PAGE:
Old Fishermen of Rye


Mr. Jacob “Shad” Gibbs 1865-1956

By Julie Brett (Ditcher) Great Granddaughter

Looking at the November issue of Rye’s Own and the article about the burning boat emblem of the Bonfire Boys bought back memories of one old fisherman Jacob “Shad” Gibbs and another burning boat. I thought it would be nice to just write about him from what I know and what I can remember about him. He was my Great Grandfather and I remember him with great love and affection.

Jacob was born in 1865 in Rye, his father and four brothers were all from Rye and were all fishermen as he was to become at the age of 11. From 1888-1890 he served as mate under skipper W. Bourne on the trawler S.S.Pionerre and from 1893-1897 he was the third hand under Master J.M. Breeds on the S.S.Crusader.

He married around the age of 22 to Mary Jane Small, who was a Rye Harbour lass and was married for over 50 years until her death in 1937. Jacob and Mary Jane had 2 sons and 4 daughters, lived in Rye for a few years and then Rye Harbour.

Jacob sailed in numerous vessels and became a familiar figure to fishing communities from Newhaven to Folkestone. During the First World War when he lived for a time in Newhaven he served first in the Territorial Force and then asked to be transferred to minesweepers and served as a Petty Officer.

At the end of the war he and his wife settled back in Rye Harbour still continuing to fish until the death of his wife where he moved to Rye and lived with one of his daughters Mary Jane Ditcher (my Grandmother).

Jacob Gibbs outside the Ship Inn
Jacob Gibbs outside the Ship Inn

In Jacobs younger days he was suppose to have been the ringleader of a group of young men, where they secreted a boat of some unfortunate fisherman and set light to it and drag it through the streets of Rye where it is believed to have got stuck in the Landgate. He was caught red handed and imprisoned in Ypres Castle for 3 days.

Jacob carried on fishing throughout the Second World War and fished until he was 80 years old. At this time he was skipper of the Dorothy Margaret and because of failing eyesight had to stop fishing. A family story I was told was that during the Dunkirk evacuation he took part in taking the Dorothy Margaret to rescue the soldiers on the beaches but I have no evidence to support this. His activities in his retirement was to grow a few vegetables and get me at the tender age of 7 to go round his cabbages, take off all the caterpillars for which he would give me a threepenny piece. His other enjoyment was to go to his local The Ship Inn for his daily pint or two depending if there were any visitors or not. If there were visitors it was nothing for him to entertain them by tap dancing on a table, of course some of his fellow fishermen would egg him on and so visitors would buy them pints. He also used to walk to the gasworks, smoking his pipe, where all the old “Salts” (fisherman) used to gather and talk about old times and for any one passing by would ask them what the weather was going to be, nine times out of ten they would be right.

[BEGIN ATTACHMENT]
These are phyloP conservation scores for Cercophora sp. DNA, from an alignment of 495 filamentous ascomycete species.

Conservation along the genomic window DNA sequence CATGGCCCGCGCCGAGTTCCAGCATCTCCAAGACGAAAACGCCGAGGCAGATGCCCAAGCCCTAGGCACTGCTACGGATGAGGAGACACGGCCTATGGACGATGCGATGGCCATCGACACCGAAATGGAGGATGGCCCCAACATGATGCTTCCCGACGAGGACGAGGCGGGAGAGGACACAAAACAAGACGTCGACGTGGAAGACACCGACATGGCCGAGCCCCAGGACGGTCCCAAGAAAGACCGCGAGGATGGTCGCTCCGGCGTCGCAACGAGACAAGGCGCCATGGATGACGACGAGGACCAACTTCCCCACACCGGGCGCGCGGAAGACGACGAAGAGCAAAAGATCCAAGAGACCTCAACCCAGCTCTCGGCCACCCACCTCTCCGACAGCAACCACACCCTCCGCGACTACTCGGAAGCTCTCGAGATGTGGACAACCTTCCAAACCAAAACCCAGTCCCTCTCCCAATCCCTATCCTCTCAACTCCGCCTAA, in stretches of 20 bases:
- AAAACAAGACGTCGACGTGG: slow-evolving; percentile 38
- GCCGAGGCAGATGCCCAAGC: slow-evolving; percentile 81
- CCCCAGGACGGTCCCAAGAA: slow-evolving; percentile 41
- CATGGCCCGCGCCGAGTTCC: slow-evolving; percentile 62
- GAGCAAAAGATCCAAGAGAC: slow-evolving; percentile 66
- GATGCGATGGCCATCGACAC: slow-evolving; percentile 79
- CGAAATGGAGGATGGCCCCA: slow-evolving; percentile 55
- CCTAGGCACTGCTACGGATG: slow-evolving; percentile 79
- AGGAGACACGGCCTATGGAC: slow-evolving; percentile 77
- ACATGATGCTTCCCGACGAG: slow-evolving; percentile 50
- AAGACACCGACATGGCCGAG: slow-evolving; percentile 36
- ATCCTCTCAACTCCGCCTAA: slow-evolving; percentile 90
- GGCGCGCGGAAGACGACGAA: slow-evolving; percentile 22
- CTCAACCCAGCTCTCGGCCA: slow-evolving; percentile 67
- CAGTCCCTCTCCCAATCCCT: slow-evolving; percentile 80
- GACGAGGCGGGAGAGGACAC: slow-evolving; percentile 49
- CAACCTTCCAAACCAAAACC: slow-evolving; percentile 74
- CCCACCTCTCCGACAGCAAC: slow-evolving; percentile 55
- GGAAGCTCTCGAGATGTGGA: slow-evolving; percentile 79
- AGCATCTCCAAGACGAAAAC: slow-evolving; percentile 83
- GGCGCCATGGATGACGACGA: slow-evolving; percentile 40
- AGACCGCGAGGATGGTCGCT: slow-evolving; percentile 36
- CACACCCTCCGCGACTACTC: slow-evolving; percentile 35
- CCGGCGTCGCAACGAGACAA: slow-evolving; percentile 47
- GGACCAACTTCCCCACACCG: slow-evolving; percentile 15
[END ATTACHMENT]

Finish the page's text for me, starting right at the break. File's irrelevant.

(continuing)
He was up until his death, the oldest member of the Rye branch of the British Legion, he had joined on its formation.

Jacob was also very popular as a model with the art students at the Rye Further Education Centre and a portrait of him painted by the then Mayor Councillor Bagley who exhibited it in London, I would give anything to know exactly where it is now and to able to purchase it.

On a couple of occasions he was interviewed by the Canadian Broadcasting Company who were making programmes on Rye and the people of the town, these all took place in Cyprus Place.

What do I remember of him? Well I remember him as a kind, affectionate and intelligent man who until the day he died wore his fisherman’s jumper and hat and earring hoop. In his young day it was worn as a lucky symbol so that the God of the sea could catch them by the ring and save them, or so he told me, but that could have been just one of his sea yarns where he would capture my imagination and hold me spell bound.

He used to sit me down usually at his feet and tell me old sea yarns and I would listen in earnest and he would make me laugh. I spent quite a lot of time with him and I cannot remember a day that passed that I did not see him. I was also very fortunate that, his eldest daughter my grandmother had moved two doors away from where I lived in Cyprus Place. When I was around the age of 4 years old I can remember we used to spend Christmas with my Grandparents, (Ditcher) when they lived in Winchelsea Road. They were old fashion Christmas’s where the whole family gathered and each Christmas morning Jacob would stand the great grandchildren in a line with their little mugs of tea and put a teaspoon of whisky in, it is a tradition that I have kept up all of my life.

My Great Grandfather suffered a stroke in the early part of 1956 and was admitted to St. Helens Hospital where he stayed for a short while. He then went to live with his other daughter Alice in Lewes until his death at the latter end of that year at the grand age of 91.

The last time I saw him was in St. Helens as in those days my family like a lot of others did not own a car. The day he died I lost my only Great Grandfather but a dear kind lovely person in my life, till this present day when I look at his photo’s or show them to people I remember him with a lot of affection and love that will always stay with me.

From the December 2004 issue of Rye’s Own